June 5, 2007
Office of Minority Health & Health Disparities (OMHD)
OMHD Congratulates Dr. Gladys Reynolds for
Elizabeth L. Scott Award.
Dr. Gladys H. Reynolds was awarded the 2004 Elizabeth L. Scott Award by
the Committee of Presidents of Statistical Societies, including the
American Statistical Association, International Biometric
Society-Eastern North American Region and Western North American Region,
Institute of Mathematical Statistics, and the Statistical Society of
Canada. The award, presented in Toronto, Ontario, in August 2004,
recognizes an individual who exemplifies the contributions of Elizabeth
L. Scott’s lifelong efforts to further the careers of women in academia
and who served in a variety of capacities as a
Dr. Gladys Reynolds (left) accepts the Elizabeth L. Scott
Award from Dr. Linda J. Young (right), Chair, Committee of
Presidents of Statistical Societies (COPSS) at the 2004 Joint Statistical
Meeting held in Toronto in August, 2004.
The award was presented to Dr. Reynolds for her
outstanding leadership and commitment to the field of
Biostatistics/Epidemiology, to national and international health, and to
the promotion of women and underrepresented groups to the full potential
of their roles in statistics and public health management and
professional society positions.
- In 1967, Gladys Reynolds became the first woman without an
MD or PhD to receive the Special NIH Research Fellowship. (she
was awarded her PhD in 1973).
- Dr. Reynolds was the first woman and the first statistician
to serve as the head of a Statistics Branch at CDC, 1979-1989.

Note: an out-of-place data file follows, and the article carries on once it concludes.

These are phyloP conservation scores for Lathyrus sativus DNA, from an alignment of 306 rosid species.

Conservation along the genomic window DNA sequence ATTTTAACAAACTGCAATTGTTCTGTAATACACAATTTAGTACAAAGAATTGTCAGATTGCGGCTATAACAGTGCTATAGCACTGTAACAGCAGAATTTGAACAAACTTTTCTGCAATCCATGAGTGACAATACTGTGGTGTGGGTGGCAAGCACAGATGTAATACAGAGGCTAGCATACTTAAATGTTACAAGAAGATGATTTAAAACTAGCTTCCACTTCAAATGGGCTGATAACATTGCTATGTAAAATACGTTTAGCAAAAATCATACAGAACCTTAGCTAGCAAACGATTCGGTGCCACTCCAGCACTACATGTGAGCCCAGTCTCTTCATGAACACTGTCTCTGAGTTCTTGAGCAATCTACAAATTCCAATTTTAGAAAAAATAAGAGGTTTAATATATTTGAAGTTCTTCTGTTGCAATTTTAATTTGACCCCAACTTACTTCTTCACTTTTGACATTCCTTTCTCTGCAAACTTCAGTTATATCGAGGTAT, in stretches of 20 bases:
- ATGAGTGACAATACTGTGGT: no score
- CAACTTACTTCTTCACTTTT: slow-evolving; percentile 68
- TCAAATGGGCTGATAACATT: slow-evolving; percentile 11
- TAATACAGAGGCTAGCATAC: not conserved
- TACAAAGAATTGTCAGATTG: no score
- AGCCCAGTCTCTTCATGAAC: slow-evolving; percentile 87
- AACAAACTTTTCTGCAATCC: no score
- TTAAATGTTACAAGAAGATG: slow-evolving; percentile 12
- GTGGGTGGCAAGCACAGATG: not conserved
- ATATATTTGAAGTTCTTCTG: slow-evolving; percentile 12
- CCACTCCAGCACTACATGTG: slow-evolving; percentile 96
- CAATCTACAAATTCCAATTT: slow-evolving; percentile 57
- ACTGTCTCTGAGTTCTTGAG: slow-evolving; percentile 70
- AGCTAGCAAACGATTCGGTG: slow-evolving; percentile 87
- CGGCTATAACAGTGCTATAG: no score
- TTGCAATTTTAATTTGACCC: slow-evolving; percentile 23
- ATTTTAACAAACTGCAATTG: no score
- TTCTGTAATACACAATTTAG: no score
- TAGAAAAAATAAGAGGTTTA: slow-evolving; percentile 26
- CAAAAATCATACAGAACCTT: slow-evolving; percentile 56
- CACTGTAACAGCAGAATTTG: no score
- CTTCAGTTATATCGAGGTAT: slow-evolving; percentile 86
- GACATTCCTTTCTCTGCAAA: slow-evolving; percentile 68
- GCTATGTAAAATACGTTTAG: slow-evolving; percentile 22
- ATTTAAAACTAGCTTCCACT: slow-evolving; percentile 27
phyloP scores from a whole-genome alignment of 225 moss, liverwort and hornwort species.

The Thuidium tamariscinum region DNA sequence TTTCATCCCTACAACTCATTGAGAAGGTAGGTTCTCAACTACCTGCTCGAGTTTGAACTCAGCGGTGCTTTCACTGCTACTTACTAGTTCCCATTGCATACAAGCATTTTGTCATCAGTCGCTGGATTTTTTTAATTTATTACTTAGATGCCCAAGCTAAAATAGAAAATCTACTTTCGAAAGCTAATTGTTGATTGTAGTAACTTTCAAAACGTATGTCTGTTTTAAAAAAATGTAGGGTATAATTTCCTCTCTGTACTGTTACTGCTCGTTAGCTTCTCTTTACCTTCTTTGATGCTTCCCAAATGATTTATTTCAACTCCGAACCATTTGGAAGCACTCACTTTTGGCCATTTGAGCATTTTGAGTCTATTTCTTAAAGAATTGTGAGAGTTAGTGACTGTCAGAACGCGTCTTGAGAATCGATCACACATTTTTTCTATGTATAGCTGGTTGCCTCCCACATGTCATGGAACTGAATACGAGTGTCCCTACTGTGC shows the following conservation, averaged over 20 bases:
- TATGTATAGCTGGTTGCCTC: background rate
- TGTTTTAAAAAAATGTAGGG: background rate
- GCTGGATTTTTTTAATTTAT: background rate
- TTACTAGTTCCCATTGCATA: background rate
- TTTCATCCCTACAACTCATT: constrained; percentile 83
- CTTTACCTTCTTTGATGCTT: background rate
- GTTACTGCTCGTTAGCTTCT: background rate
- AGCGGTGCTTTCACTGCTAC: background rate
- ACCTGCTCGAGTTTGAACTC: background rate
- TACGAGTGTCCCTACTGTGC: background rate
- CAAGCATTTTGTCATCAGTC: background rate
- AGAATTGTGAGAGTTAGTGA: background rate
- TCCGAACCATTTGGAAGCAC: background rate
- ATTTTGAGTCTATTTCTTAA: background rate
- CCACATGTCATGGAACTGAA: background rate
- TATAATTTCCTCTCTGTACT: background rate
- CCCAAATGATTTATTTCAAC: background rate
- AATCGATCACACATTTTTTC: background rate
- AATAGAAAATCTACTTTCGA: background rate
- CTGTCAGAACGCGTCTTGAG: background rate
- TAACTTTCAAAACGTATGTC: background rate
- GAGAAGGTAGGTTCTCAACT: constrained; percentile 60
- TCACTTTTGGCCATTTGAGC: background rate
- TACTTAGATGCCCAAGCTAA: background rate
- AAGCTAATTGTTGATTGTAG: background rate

- Dr. Reynolds' work on mathematical modeling of sexually
transmitted diseases (STDs) was among the earliest in this area.
- Dr. Reynolds is the only woman to have served both as an Epidemic
Intelligence Service (EIS) Officer and as a Supervisory Public Health Advisor
at CDC, pioneering these roles for women. She served as President of
the Association of Executive Women at the Centers for Disease Control
and was an organizing member of this association.
- In 1985, Dr. Reynolds was the first person at CDC in Atlanta
to be named a Fellow by the American Statistical Association.
- Dr. Reynolds organized and chaired the first
Statistical Symposium on “Statistics in Surveillance” in 1988.
She also organized the third Statistical Symposium on “Statistics in Evaluating
Interventions” in 1990.
- In 1991, Dr. Reynolds chaired the Annual Meeting of the
American College of Epidemiology which focused on the theme “The
Morbidity/Mortality Gap: Is it Race or Racism?” and was the
Guest Editor of the Special Volume on the proceedings, “The
Morbidity /Mortality Gap: Is it Race or Racism?” Annals of
Epidemiology, 1993. This may have been the first time the issue
of racism as a cause of disparities in morbidity and mortality
was openly discussed in a large professional conference.
- Chaired the 1st CDC Tribal consultation policy workgroup,
1996-1998, and the 1st CDC Tribal Colleges and Universities
(TCUs) workgroup, 1997 - 1998.
About the Elizabeth L. Scott Award
In recognition of Elizabeth L Scott's lifelong efforts in the
furtherance of the careers of women, this award is granted to an